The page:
Advances in Child Development and Behavior     Full-text available via subscription   (Followers: 10, SJR: 0.713, CiteScore: 1)
Advances in Chronic Kidney Disease     Full-text available via subscription   (Followers: 10, SJR: 1.316, CiteScore: 2)
Advances in Clinical Chemistry     Full-text available via subscription   (Followers: 28, SJR: 1.562, CiteScore: 3)
Advances in Colloid and Interface Science     Full-text available via subscription   (Followers: 19, SJR: 1.977, CiteScore: 8)
Advances in Computers     Full-text available via subscription   (Followers: 14, SJR: 0.205, CiteScore: 1)
Advances in Dermatology     Full-text available via subscription   (Followers: 15)
Advances in Developmental Biology     Full-text available via subscription   (Followers: 11)
Advances in Digestive Medicine     Open Access   (Followers: 8)
Advances in DNA Sequence-Specific Agents     Full-text available via subscription   (Followers: 5)
Advances in Drug Research     Full-text available via subscription   (Followers: 23)
Advances in Ecological Research     Full-text available via subscription   (Followers: 42, SJR: 2.524, CiteScore: 4)
Advances in Engineering Software     Hybrid Journal   (Followers: 27, SJR: 1.159, CiteScore: 4)
Advances in Experimental Biology     Full-text available via subscription   (Followers: 7)
Advances in Experimental Social Psychology     Full-text available via subscription   (Followers: 43, SJR: 5.39, CiteScore: 8)
Advances in Exploration Geophysics     Full-text available via subscription   (Followers: 1)
Advances in Fluorine Science     Full-text available via subscription   (Followers: 9)
Advances in Food and Nutrition Research     Full-text available via subscription   (Followers: 53, SJR: 0.591, CiteScore: 2)
Advances in Fuel Cells     Full-text available via subscription   (Followers: 17)
Advances in Genetics     Full-text available via subscription   (Followers: 15, SJR: 1.354, CiteScore: 4)
Advances in Genome Biology     Full-text available via subscription   (Followers: 8, SJR: 12.74, CiteScore: 13)
Advances in Geophysics     Full-text available via subscription   (Followers: 6, SJR: 1.193, CiteScore: 3)
Advances in Heat Transfer     Full-text available via subscription   (Followers: 21, SJR: 0.368, CiteScore: 1)
Advances in Heterocyclic Chemistry     Full-text available via subscription   (Followers: 11, SJR: 0.749, CiteScore: 3)
Advances in Human Factors/Ergonomics     Full-text available via subscription   (Followers: 22)
Advances in Imaging and Electron Physics     Full-text available via subscription   (Followers: 2, SJR: 0.193, CiteScore: 0)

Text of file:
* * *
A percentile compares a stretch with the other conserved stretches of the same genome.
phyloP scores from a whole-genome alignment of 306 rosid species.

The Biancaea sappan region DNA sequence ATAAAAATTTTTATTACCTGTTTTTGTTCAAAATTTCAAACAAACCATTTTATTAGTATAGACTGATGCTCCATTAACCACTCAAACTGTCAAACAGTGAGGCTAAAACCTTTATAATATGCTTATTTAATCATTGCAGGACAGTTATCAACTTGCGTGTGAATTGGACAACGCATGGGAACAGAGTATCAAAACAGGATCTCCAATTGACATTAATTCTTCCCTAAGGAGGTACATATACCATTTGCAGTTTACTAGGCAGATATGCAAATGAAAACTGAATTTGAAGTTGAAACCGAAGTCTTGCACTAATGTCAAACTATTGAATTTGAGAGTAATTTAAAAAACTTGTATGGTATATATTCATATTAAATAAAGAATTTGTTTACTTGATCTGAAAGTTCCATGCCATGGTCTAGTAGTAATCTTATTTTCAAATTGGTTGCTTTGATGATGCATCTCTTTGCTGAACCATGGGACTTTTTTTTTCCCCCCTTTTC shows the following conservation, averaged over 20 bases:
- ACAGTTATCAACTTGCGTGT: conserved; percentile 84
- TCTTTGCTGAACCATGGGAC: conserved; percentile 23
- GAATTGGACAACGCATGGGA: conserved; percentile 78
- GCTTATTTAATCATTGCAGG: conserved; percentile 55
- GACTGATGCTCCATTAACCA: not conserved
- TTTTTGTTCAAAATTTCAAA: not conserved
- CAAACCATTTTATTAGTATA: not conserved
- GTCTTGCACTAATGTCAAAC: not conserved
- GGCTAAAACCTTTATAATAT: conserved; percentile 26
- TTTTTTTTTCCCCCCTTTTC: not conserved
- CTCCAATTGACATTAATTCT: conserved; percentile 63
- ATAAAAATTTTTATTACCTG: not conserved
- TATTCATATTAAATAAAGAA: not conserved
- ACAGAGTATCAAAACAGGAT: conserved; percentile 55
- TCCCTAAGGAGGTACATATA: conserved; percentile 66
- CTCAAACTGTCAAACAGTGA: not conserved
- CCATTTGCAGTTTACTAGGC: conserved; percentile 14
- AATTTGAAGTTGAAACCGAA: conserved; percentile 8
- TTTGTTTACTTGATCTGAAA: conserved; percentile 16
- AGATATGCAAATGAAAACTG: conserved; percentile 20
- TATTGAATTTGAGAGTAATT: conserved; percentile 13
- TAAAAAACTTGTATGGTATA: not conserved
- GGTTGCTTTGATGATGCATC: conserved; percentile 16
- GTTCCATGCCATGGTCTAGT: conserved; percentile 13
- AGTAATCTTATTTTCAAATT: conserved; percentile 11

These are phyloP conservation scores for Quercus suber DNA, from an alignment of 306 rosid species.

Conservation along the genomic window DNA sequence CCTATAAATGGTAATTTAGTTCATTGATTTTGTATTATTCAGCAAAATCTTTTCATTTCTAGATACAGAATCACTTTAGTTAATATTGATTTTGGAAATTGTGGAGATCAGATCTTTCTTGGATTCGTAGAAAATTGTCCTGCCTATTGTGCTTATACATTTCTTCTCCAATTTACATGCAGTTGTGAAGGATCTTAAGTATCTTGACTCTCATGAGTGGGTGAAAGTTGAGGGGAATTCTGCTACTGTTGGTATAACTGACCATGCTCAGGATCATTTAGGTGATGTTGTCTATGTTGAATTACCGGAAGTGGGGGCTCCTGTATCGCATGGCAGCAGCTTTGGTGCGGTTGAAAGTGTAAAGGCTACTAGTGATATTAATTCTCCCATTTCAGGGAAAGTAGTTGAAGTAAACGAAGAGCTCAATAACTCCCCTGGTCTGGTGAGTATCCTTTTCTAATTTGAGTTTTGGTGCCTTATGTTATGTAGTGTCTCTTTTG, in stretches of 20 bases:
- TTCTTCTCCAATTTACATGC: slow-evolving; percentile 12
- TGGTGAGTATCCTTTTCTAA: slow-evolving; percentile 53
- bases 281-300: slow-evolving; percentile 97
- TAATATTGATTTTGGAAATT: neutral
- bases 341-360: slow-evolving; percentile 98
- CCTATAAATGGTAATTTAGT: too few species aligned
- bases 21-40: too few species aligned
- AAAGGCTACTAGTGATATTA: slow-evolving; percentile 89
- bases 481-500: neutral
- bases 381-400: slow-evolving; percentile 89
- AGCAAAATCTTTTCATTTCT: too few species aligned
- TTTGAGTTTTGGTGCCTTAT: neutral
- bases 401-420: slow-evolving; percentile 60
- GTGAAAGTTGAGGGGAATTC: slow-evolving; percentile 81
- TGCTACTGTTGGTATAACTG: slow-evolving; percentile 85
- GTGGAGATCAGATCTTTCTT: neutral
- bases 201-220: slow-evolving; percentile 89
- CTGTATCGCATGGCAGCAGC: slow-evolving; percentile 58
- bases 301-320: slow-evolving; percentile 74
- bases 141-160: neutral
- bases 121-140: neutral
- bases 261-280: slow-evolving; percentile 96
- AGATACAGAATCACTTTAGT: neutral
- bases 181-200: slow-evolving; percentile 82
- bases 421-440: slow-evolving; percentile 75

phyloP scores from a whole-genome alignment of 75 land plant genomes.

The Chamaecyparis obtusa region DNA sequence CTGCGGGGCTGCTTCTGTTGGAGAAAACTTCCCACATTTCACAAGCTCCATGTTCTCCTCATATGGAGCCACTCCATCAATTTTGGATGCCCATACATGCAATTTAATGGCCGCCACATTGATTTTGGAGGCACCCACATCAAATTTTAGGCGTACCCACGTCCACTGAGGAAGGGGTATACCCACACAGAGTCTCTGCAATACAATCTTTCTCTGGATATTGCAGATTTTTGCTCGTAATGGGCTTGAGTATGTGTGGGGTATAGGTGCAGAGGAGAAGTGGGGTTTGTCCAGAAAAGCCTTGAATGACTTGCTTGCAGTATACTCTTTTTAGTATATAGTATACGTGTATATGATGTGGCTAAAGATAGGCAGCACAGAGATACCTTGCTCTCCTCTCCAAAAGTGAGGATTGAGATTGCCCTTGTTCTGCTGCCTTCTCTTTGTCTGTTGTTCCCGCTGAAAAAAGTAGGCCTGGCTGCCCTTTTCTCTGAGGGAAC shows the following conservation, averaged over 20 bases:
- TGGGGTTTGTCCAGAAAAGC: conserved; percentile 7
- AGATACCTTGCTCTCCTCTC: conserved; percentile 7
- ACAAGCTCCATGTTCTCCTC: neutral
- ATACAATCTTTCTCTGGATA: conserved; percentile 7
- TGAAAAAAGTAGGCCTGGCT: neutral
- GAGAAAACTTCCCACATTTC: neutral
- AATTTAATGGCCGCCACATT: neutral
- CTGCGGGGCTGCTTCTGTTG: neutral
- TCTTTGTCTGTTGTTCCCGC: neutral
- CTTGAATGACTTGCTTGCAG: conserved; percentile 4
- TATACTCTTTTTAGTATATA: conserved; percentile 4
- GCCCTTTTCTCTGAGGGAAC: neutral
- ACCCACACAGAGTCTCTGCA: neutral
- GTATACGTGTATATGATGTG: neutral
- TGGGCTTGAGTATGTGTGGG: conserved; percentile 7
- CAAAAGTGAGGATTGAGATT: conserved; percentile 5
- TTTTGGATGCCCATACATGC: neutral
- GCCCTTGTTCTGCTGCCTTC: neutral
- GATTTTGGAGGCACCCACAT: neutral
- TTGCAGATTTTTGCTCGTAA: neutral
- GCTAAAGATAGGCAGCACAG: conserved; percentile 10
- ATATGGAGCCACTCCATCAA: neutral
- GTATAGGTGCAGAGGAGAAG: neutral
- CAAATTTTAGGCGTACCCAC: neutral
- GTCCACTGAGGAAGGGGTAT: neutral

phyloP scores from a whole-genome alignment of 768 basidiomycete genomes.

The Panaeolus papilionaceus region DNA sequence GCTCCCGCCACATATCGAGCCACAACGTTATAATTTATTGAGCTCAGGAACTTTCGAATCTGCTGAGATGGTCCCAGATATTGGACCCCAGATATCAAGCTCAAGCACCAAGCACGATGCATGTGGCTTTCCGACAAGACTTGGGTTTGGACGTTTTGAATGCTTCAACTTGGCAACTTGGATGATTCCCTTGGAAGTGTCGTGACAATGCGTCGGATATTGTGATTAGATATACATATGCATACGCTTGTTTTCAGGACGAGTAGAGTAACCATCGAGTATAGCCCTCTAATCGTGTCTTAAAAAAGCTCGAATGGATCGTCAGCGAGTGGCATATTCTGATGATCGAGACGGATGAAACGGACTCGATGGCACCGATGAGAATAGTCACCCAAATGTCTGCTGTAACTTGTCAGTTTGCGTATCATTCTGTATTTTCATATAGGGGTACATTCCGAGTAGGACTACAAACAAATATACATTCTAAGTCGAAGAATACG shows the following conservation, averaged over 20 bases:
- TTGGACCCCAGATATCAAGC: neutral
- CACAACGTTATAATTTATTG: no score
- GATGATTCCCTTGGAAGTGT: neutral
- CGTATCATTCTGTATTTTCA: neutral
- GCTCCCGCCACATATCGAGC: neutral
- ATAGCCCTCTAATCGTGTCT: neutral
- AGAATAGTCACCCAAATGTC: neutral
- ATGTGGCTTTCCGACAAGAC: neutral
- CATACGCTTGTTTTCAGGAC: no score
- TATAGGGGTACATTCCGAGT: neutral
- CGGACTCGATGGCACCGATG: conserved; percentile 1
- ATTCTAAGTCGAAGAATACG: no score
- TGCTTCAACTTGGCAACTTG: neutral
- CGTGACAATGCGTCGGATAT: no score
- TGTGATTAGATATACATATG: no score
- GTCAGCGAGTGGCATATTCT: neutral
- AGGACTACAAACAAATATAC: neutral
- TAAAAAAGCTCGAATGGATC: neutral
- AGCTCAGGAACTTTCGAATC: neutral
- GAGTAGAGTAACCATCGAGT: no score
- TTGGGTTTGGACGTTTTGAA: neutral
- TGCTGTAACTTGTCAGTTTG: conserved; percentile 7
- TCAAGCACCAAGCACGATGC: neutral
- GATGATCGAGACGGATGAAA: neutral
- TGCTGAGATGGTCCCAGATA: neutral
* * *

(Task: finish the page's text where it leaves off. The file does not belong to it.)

Advances in Immunology     Full-text available via subscription   (Followers: 37, SJR: 4.433, CiteScore: 6)
Advances in Inorganic Chemistry     Full-text available via subscription   (Followers: 8, SJR: 1.163, CiteScore: 2)
Advances in Insect Physiology     Full-text available via subscription   (Followers: 2, SJR: 1.938, CiteScore: 3)
Advances in Integrative Medicine     Hybrid Journal   (Followers: 6, SJR: 0.176, CiteScore: 0)
Advances in Intl. Accounting     Full-text available via subscription   (Followers: 3)
Advances in Life Course Research     Hybrid Journal   (Followers: 8, SJR: 0.682, CiteScore: 2)
Advances in Lipobiology     Full-text available via subscription   (Followers: 1)
Advances in Magnetic and Optical Resonance     Full-text available via subscription   (Followers: 9)
Advances in Marine Biology     Full-text available via subscription   (Followers: 14, SJR: 0.88, CiteScore: 2)
Advances in Mathematics     Full-text available via subscription   (Followers: 11, SJR: 3.027, CiteScore: 2)
Advances in Medical Sciences     Hybrid Journal   (Followers: 6, SJR: 0.694, CiteScore: 2)
Advances in Medicinal Chemistry     Full-text available via subscription   (Followers: 5)
Advances in Microbial Physiology     Full-text available via subscription   (Followers: 4, SJR: 1.158, CiteScore: 3)
Advances in Molecular and Cell Biology     Full-text available via subscription   (Followers: 21)
Advances in Molecular and Cellular Endocrinology     Full-text available via subscription   (Followers: 8)
Advances in Molecular Toxicology     Full-text available via subscription   (Followers: 7, SJR: 0.182, CiteScore: 0)
Advances in Nanoporous Materials     Full-text available via subscription   (Followers: 3)
Advances in Oncobiology     Full-text available via subscription   (Followers: 1)
Advances in Organ Biology     Full-text available via subscription   (Followers: 1)
Advances in Organometallic Chemistry     Full-text available via subscription   (Followers: 16, SJR: 1.875, CiteScore: 4)
Advances in Parallel Computing     Full-text available via subscription   (Followers: 6, SJR: 0.174, CiteScore: 0)
Advances in Parasitology     Full-text available via subscription   (Followers: 5, SJR: 1.579, CiteScore: 4)
Advances in Pediatrics     Full-text available via subscription   (Followers: 24, SJR: 0.461, CiteScore: 1)
Advances in Pharmaceutical Sciences     Full-text available via subscription   (Followers: 10)
Advances in Pharmacology     Full-text available via subscription   (Followers: 16, SJR: 1.536, CiteScore: 3)
Advances in Physical Organic Chemistry     Full-text available via subscription   (Followers: 8, SJR: 0.574, CiteScore: 1)
Advances in Phytomedicine     Full-text available via subscription  
Advances in Planar Lipid Bilayers and Liposomes     Full-text available via subscription   (Followers: 3, SJR: 0.109, CiteScore: 1)
Advances in Plant Biochemistry and Molecular Biology     Full-text available via subscription   (Followers: 8)
Advances in Plant Pathology     Full-text available via subscription   (Followers: 5)
Advances in Porous Media     Full-text available via subscription   (Followers: 5)
Advances in Protein Chemistry     Full-text available via subscription   (Followers: 18)
Advances in Protein Chemistry and Structural Biology     Full-text available via subscription   (Followers: 19, SJR: 0.791, CiteScore: 2)